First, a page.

Fields of interest
- Democratic theory
- Secrecy and transparency in democratic politics
- Political legitimacy
- Political obligation
Dorota Mokrosinska is laureate of an ERC Starting Grant awarded by the European Research Council. She is the director of the ERC StG project entitled “Democratic Secrecy: A Philosophical Study of the Role of Secrecy in Democratic Governance”. The project, running from 2015 to 2020, is funded by the European Research Council.
The starting hypothesis of the project is that secrecy is not always inimical to democratic governance as conventional wisdom has it. Whereas the importance of transparency seems undisputed, many feel that complete transparency would undermine effective functioning of governments, and that some degree of secrecy is needed. Take the public responses to the Wikileaks disclosures: many of the disclosures were assessed favorably, but few people defended the idea of total transparency that inspired them.
If both complete secrecy and complete transparency are to be rejected, what ratio of secrecy and transparency in democratic politics should we seek? For example, does democratic commitment to transparency require that classified intelligence programs or closed-door political bargaining be abolished? Democratic theory leaves such questions unanswered. This project develops a theory of democratic secrecy centered around two theses:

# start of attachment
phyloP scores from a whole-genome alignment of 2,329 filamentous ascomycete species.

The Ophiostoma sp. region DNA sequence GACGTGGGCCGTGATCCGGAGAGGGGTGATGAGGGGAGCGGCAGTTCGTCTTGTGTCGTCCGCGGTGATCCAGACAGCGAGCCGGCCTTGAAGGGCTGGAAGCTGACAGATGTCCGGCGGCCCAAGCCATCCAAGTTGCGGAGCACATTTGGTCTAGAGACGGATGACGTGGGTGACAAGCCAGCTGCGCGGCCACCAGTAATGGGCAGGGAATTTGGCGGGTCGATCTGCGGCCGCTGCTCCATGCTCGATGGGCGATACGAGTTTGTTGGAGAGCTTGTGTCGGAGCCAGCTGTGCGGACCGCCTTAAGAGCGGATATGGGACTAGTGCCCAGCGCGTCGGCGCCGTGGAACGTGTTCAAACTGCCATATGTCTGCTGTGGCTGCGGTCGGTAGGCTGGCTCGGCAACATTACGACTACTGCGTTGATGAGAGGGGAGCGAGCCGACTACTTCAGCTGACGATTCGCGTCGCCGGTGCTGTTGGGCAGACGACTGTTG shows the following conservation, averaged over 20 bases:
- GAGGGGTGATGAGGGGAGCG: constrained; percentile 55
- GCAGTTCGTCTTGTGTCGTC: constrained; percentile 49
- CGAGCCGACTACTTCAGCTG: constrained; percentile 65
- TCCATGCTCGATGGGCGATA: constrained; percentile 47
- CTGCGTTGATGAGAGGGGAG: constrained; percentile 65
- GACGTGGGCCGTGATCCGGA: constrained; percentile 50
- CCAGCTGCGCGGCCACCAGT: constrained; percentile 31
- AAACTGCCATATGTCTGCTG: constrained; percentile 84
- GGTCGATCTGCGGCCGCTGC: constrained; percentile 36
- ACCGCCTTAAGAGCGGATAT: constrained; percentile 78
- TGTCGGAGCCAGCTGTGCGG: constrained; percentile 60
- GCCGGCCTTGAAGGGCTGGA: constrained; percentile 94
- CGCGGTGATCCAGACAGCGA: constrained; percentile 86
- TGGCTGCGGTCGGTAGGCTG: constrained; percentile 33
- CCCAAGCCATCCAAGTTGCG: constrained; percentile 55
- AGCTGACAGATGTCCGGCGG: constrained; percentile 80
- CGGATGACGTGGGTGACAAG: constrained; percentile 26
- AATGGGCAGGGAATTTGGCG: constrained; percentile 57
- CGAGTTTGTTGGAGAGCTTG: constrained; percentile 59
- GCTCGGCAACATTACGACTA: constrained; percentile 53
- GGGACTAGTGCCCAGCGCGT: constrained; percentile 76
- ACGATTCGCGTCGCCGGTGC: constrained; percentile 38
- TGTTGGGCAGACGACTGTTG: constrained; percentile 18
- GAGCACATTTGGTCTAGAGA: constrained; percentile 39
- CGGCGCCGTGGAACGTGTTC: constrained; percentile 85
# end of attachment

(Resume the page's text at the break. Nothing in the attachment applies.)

1. Secrecy in exercising executive and legislative power can be democratically authorized;
2. Secrecy protects the integrity of democratic decision-making processes;
To complement the theory, the project develops:
1. Criteria for establishing which trade-offs between claims of transparency and those of secrecy in politics are acceptable, and which are not;
2. Criteria for political accountability with regard to wielding political secrets;3. Criteria for assessing responsibility for unauthorized disclosures by civil servants and the media.
Dorota Mokrosinska obtained her PhD in philosophy (cum laude) from the University of Amsterdam. Her dissertation won the 2008 National Biennial Dissertation Prize awarded by the Dutch Research School in Ethics. With the Rubicon grant awarded by the Netherlands Organization for Scientific Research, she spent time as a Visiting Scholar at University of North Carolina at Chapel Hill. On her return to the Netherlands, she took up a Postdoctoral Research position at the University of Amsterdam. In Spring/Summer 2013 she was a Departmental Guest at the Department of Politics at Princeton University. In 2014/2015 she worked as a Research Associate at the Department of Political Science of the Goethe University in Frankfurt am Main.